Calvin Coolidge, U.S. president during the Roaring Twenties, said, "The chief business of the American people is business."
Today, health care is the biggest business in the United States, so the success of the health care industry and its component companies has become crucial to the business of the nation. What is especially important to America's business is the portion of the health-care industry that creates goods the United States can export.
Today, close to 50 percent of the revenue from the top 10 grossing U.S. pharmaceutical companies comes from international sales. International revenue from just these 10 companies totals close to $120 billion, which is equivalent to almost one-third the gross domestic product of Greece.
These businesses thrive on overseas sales because U.S. pharmaceutical manufacturers are leaders in discovering new chemical and biological medicines to treat disease and American device manufacturers have revolutionized medical care, from introduction of small stents used for treating heart blockages to giant magnetic resonance machines that give clear pictures of what is happening inside the human body.
Just as Americans began to feel it was safe to read the business page of their newspapers and turn on the nightly news, we learned that several European Union countries, including Greece, Spain, Ireland, Italy and Portugal, are facing economic difficulties.
The Germans and the French say they are in no mood or position to bail out these weak sister states and economists on both sides of the Atlantic are speculating about what would happen if the European Union breaks up or the euro currency falls.
It took the United States several months and a lot of haggling to reach an answer to the immediate currency problems the country faced a year ago; imagine how much harder it will be for Europe, with the conflicting interests of several nations, to take meaningful action.
If Euro Tumbles, Health Industry Stumbles
If the euro loses value, the health of the health care industry will decline. Normally, companies would compensate for currency devaluation by raising prices. But where pharmaceuticals are concerned, most European countries have strict limits on what can be charged for drugs, so prices are likely to stay the same. Though the price may stay the same and the revenue in local currency stays the same, if the value of the euro declines, the value of U.S. pharmaceutical companies revenue will go down correspondingly.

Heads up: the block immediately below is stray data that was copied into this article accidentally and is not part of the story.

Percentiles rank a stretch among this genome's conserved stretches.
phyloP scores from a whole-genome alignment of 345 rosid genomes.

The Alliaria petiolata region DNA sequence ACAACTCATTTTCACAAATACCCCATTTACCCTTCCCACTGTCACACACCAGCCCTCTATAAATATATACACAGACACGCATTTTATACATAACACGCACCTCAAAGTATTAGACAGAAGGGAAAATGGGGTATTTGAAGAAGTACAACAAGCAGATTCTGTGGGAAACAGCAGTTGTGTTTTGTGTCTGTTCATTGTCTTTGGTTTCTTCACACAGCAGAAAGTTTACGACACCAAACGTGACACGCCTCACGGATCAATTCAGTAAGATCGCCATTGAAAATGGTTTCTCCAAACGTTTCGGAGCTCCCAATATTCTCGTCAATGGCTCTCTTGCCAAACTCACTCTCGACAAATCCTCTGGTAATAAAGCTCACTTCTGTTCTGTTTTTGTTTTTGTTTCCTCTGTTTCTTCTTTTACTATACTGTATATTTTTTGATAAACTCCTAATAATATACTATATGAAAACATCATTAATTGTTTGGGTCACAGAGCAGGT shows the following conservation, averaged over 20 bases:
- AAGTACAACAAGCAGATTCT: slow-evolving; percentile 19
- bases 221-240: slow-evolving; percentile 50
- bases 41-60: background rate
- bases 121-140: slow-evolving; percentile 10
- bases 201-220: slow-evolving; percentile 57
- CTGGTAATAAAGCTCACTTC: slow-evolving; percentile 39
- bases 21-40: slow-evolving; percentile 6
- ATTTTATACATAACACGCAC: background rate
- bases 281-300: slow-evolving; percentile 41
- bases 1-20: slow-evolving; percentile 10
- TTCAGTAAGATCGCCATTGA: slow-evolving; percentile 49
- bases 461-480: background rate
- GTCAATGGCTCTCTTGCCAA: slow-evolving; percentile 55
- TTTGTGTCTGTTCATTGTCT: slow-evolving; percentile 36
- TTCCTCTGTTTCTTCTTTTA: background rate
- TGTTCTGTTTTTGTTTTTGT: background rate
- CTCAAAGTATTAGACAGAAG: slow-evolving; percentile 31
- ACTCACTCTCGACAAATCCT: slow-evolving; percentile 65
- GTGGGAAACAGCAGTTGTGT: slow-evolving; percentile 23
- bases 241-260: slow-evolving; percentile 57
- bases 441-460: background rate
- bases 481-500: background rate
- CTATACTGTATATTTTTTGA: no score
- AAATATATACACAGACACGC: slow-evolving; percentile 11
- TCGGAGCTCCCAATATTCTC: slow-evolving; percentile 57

Large companies compensate for such currency fluctuations by managing their foreign currency holdings with great care and sophistication to assure that they receive the maximum value for their shareowners. They often hedge their holdings by buying "insurance" in the form of a variety of financial instruments to attempt to protect revenue.
During the Merck quarterly conference call on Feb. 15, Ken Frazier, president of Global Human Health said the company "had nice gains from the hedging position..." and added that comparing the fourth quarter of 2009 with the previous year, "we had a nice hedging program that made the prior year stand up a little better."
But managing currency can only do so much to cushion the blow of a severe and long-term economic downturn that significantly devalues a regional currency. It would be like trying to stave off a tsunami. Markets would be flooded with cheap currency and corporations would be washed away in the torrent.
The only way a company can compensate for a significant, long-term loss of revenue is to reduce spending, and that translates to fewer jobs and lower budgets for research and development. Less research and development delays the introduction of new life-saving drugs and devices and lower profits abroad force drug companies to raise prices domestically, making treatment more difficult to obtain for everyone.
Large pharmaceuticals already have a significant shortage of new drugs in their development pipeline and the number of smaller biotechnology companies, where most of the early R&D takes place, shrunk by 25 percent over the last year, from 400 in 2009 to 300 in 2010.
Economy Could Hang in the Balance
If individual European economies continue to show weakness similar to the difficulties Greece is facing in the bond markets or the real estate bubble in Spain, they will have a significant impact on U.S. drug and medical device sales and could have a significant impact on the entire U.S. economy. Pharmaceutical, biotechnology and medical device companies have become both an asset and a liability for the U.S. economy by becoming the backbone of U.S. exports. They are the canary in the coal mine for the financial health of the U.S. economy.
In the days of deep-shaft coal mining, miners would carry a canary with them into the mine. The canary's lungs were so delicate that if there were a deadly methane gas leak, the canary would fall off its perch and the miners would know to evacuate the shaft. Today, if the pharmaceutical canary continues to sing, we know the economy is likely to flourish. If the pharmaceutical and medical device canary stops singing, we should all be wary.
Stephen Brozak is president of WBB Securities, an independent broker-dealer and investment bank specializing in biotechnology, medical devices and pharmaceutical research. Dr. Lawrence Jindra is director of research for WBB Securities.